Sunday, 25 January 2015

Home Rule: As Bad as Independence

In the weeks following the referendum on September 18th 2014, many of us who supported a No vote have felt a deep sense of vindication. I of course refer to the oil price, which since June last year has fallen by over fifty percent. One may regard this as nothing more than smug triumphalism. After all, should we not be moving on from the divisive politics of the referendum, accepting the result and working to make Scotland a better place as part of the United Kingdom?

Well, we would be, if only the Nationalists were as well. Not only has the Scottish National Party manifestly failed to respect the result of the referendum, it is still determined to build a country on oil. I refer to Alex Salmond making utterly identical arguments in his demand for Scottish “Home Rule” following the May general election this year. The departed First Minister, in his imagined role as Kingmaker following the general election, has demanded control of “everything except defence and foreign affairs” as the price of his cooperation. Such a definition should immediately alarm anyone who voted against independence out of concern for their pension, their benefits, or healthcare spending, for it demands that all tax revenues raised in Scotland staying would here.

In short, this would mean swapping the Barnett Formula for North Sea oil revenues.

Given the recent falls in the oil price, this should give any reasonable person pause. Despite claims from Nationalists repeated ad nauseam during the referendum campaign that oil revenues are “just a wee bonus”, the Scottish Independence White Paper conceded that oil was worth 10% to Scotland’s entire GDP in 2011-12.  Oil was also projected to make up to 20% of an independent Scotland’s tax revenues, in contrast to 1.5% of the UK’s currently.

The prospect of such a volatile commodity making up such a huge percentage of the Scottish budget is frankly horrifying. 20% is hardly “just a wee bonus”: it makes the potential effect of an oil price crash on our public services, like healthcare, education, benefits and policing, potentially disastrous. Total North Sea revenues were over £11 billion in FY 2011-12, falling to £6.1 billion in 2012-13 and £4.7 billion in 2013-14. They have therefore fallen by more than half in just two years. Scottish oil revenues have come in below the Scottish Government’s most pessimistic White Paper estimate by around £2 billion in 2012-13 and over £3 billion in 2013-14.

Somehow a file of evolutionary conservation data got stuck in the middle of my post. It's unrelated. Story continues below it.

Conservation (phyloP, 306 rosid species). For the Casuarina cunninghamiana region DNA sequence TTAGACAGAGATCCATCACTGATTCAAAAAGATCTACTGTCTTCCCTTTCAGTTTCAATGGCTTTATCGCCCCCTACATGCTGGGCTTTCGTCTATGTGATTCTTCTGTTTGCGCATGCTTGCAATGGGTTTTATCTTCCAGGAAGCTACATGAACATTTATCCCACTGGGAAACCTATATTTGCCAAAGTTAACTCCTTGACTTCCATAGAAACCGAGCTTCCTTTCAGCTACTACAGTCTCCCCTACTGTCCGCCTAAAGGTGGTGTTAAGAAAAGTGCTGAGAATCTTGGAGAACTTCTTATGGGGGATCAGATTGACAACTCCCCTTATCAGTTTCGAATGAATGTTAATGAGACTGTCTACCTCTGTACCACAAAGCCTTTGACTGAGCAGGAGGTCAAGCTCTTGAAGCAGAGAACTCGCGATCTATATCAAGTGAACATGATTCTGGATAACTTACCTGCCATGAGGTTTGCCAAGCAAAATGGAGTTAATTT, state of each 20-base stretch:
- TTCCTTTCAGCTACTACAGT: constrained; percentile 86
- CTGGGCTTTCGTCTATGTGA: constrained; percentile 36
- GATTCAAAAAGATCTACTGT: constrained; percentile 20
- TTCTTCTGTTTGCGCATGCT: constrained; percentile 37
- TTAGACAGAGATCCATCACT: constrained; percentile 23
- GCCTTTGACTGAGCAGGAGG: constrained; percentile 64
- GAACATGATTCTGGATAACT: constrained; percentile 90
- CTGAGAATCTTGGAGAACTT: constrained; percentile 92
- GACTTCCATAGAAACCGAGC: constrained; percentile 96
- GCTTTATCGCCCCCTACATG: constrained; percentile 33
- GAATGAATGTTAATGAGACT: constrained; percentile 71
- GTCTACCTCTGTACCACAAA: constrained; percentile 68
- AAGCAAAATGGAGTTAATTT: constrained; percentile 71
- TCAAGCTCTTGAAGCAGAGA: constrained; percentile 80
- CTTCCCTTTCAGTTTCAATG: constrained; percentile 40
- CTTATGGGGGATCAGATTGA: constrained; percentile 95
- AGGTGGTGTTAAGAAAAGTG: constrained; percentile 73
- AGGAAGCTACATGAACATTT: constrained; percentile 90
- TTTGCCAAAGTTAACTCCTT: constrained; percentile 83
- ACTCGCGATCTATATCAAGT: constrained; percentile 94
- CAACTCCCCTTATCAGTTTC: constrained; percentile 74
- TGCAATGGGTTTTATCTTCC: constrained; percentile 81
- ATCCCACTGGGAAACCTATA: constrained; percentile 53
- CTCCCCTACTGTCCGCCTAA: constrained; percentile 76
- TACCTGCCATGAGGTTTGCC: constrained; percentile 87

This was the case before the recent fall in global oil prices: an oil price of $82 a barrel – $28 lower than the $110 a barrel assumed by the Scottish Government – reduces their own forecast of oil revenues by a cumulative total of £8.7 billion over the three years 2016-17 to 2018-19. At time of writing, the price of Brent Crude was at $48.79 a barrel. A drop in the price below $50 a barrel creates an £18.6 billion black hole in the Scottish Government’s assumptions on oil prices. To put this into sobering perspective this means that tax revenues on alcohol and tobacco in Scotland would put more into an independent Scotland’s budget than oil.

That should give us all pause for thought, not least those who favour independence or Home Rule. It is worth noting that during the referendum campaign Alex Salmond declared that the estimate of $110 a barrel was “pessimistic” and looked forward to an “oil bonanza”. I have yet to see any Nationalist square these with their claims that oil is “just a wee bonus”, and I also fail to see why, based on this, we should trust any more of Alex Salmond’s economic predictions, least of all when it comes to such a momentous political decision as Home Rule.